Okra (Abelmoschus esculentus or Hibiscus esculentus) is a member of the hibiscus family and an African import to the American South.
Okra is an African native plant first grown in Egypt in the 12th century BCE and then throughout North Africa and the Mediterranean. It has since spread throughout the world. Ground okra seeds may have been used (among other things) by Southerners during the blockades of the Civil War as a coffee substitute.
Other Names Bhindi, Gombo, gumbo, Kacang Bendi, Kopi Arab, Ladies Fingers, Ochro, Okoro, Okra, quimbombo, Quimgombo, quingumbo
Okra seeds can be planted about 1/2 inch deep. It also doesn’t like being transplanted, so start in peat pots or direct sow after temperatures have warmed up, or grow it in a container. Okra does not like cold, so don’t put it outdoors until the weather is consistently warm into the evening. Temperatures below 50 degrees will halt growth.
You should allow eight to twelve inches between plants in each direction and ensure they are placed in a sunny spot with good circulation. Place them near the back of the garden, because wide varieties get pretty tall. Plants grow quickly and flowers soon appear followed by buds about 60 days after sprouting.
Keeping pods picked will encourage the plant to keep producing. Keep the bed clear of weeds and mulch deeply but water sparingly.
Plant okra near peppers as it provides protection to them from sun and wind damage.
Harvesting & Storage
Cut young pods from the plant shortly after they appear. If you wait too long they will get tough. How long is too long depends on the variety. Refer to the instructions that came with your seeds or experiment. 3 inches is a good general rule. Once you start, you’ll need to keep harvesting every two days until the weather gets cold.
Okra can be trimmed, blanched, patted dry and frozen. Before using frozen okra, thaw completely and pat dry. If you fry okra, try slicing and breading it and then freezing it in meal-sized portions for future use. Okra can also be pickled.
Okra pods and the mucilaginous gel they contain are used in spells to help “slip” out of a bad situation or to cause negative energy, curses, hexes, and unhealthy connections to “slide” right off of you. Use them in sympathetic spells and ritual baths.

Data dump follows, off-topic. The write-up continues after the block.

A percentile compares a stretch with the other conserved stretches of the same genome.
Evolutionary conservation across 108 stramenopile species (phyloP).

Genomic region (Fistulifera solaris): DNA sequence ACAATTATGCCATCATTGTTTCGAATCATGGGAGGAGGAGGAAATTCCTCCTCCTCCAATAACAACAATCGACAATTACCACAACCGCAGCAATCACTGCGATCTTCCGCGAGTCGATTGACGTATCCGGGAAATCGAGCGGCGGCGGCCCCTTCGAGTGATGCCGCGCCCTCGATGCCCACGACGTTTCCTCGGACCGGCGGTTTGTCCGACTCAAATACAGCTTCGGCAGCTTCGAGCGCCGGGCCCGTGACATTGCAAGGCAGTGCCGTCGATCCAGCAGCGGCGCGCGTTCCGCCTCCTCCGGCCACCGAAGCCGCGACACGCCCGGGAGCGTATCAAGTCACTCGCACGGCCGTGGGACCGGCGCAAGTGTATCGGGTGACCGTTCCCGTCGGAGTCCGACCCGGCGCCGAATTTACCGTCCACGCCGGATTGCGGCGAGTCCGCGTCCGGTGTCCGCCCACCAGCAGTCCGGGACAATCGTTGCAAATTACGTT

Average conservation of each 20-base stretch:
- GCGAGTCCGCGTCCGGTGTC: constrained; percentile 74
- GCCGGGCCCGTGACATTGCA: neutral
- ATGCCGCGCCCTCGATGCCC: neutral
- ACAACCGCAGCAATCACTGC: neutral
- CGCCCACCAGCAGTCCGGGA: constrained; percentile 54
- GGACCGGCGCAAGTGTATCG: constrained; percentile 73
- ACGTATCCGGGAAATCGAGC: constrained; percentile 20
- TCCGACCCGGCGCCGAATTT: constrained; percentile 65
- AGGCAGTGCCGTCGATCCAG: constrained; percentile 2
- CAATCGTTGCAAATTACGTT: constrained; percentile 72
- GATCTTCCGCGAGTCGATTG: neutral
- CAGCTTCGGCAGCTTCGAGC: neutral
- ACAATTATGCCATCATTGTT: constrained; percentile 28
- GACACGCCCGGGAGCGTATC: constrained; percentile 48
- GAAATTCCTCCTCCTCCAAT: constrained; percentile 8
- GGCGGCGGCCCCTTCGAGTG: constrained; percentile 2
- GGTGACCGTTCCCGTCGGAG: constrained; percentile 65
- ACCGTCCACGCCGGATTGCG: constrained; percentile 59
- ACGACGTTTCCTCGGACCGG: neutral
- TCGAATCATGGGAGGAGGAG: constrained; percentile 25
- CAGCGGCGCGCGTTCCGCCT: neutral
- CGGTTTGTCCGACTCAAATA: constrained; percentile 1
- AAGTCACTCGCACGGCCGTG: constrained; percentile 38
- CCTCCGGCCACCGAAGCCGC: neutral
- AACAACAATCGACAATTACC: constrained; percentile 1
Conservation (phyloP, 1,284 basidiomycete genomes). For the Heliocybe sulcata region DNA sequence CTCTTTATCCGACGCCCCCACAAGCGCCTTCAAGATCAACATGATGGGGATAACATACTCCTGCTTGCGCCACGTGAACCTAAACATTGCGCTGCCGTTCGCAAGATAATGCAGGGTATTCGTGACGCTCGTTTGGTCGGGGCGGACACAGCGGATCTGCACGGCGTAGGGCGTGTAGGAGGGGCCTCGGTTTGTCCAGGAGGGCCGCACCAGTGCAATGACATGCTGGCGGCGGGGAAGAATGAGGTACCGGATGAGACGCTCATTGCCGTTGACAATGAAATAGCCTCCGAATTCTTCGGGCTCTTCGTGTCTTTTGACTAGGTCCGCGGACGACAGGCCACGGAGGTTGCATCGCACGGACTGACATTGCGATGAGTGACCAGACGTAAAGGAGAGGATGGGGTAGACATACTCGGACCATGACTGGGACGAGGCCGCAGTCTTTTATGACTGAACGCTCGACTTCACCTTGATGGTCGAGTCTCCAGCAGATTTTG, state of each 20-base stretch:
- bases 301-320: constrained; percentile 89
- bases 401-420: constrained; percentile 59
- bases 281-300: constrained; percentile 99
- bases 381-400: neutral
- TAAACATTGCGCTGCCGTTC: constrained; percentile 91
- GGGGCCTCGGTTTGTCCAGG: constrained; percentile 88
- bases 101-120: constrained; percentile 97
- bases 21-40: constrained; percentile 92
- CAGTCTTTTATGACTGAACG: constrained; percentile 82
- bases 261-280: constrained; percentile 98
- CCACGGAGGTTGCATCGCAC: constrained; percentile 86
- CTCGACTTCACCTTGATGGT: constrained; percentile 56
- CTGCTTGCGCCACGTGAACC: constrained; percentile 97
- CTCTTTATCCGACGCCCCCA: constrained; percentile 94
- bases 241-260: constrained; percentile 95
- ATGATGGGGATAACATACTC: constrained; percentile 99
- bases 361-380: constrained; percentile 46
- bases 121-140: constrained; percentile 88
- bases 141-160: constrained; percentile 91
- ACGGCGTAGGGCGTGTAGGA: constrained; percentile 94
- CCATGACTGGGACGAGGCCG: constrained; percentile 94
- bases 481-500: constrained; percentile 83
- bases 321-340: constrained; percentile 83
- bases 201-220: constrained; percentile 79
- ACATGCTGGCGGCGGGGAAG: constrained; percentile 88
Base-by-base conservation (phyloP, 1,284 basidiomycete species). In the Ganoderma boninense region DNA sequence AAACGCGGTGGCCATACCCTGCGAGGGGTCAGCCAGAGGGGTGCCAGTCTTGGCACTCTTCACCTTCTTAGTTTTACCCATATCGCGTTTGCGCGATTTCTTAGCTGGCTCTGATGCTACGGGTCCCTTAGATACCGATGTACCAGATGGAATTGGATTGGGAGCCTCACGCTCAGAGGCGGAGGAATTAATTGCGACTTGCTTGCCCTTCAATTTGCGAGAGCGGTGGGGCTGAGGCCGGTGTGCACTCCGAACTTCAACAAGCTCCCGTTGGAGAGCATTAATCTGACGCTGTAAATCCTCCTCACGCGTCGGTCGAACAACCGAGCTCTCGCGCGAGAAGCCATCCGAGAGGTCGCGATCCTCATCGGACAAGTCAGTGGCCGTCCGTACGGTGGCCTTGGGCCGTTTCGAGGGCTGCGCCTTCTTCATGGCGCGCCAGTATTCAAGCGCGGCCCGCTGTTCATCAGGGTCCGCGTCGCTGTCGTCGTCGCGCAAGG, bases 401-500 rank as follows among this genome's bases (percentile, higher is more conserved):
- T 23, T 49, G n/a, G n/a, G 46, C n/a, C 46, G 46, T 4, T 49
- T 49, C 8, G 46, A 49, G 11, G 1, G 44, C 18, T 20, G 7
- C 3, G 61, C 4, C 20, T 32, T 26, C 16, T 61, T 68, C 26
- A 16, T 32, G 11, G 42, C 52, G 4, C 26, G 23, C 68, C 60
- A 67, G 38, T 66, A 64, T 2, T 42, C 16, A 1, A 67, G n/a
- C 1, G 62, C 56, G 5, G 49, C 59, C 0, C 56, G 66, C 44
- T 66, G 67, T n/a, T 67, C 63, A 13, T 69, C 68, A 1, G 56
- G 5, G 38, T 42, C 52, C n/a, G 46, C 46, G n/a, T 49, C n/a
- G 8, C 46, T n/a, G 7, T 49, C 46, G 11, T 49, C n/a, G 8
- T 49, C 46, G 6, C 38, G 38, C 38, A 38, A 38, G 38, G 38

Okra wash for uncrossing: Fill a bucket with warm water and break open several okra pods into it. Smash them in your hands (careful, some varieties are prickly) and rub them into the water, saying an appropriate prayer or chant as you do so (Psalm 37 is good).
Let it steep for a while, then squeeze the excess water out of the pods (into the bucket) and discard them.
Then take your bucket and stand in the bathtub. Pour this mixture over your head so that it flows from the top of your head to your feet. Use your hands to move it all over your body in a downward motion, praying or chanting as you do so.
Be careful, this can make the tub slippery. Then wash normally.
Okra contains powerful masculine energy and can be added to achieve balance or to increase masculine energy in a mixture.
If your okra gets too tough for eating, dry it and use it to make crafts like you would gourds.
Okra is high in fibre. It helps stabilise blood sugar. Its mucilage soothes the digestive tract. It is also cleansing to the colon and encourages the growth of healthy bacteria.
It is a necessary ingredient in gumbo and is also delicious breaded and fried and pickled. It is also deliciously grilled on skewers over hot coals.
Okra prepared with lemon juice is said to be an effective aphrodisiac. More practically, both are purifying and soothing to the digestive tract.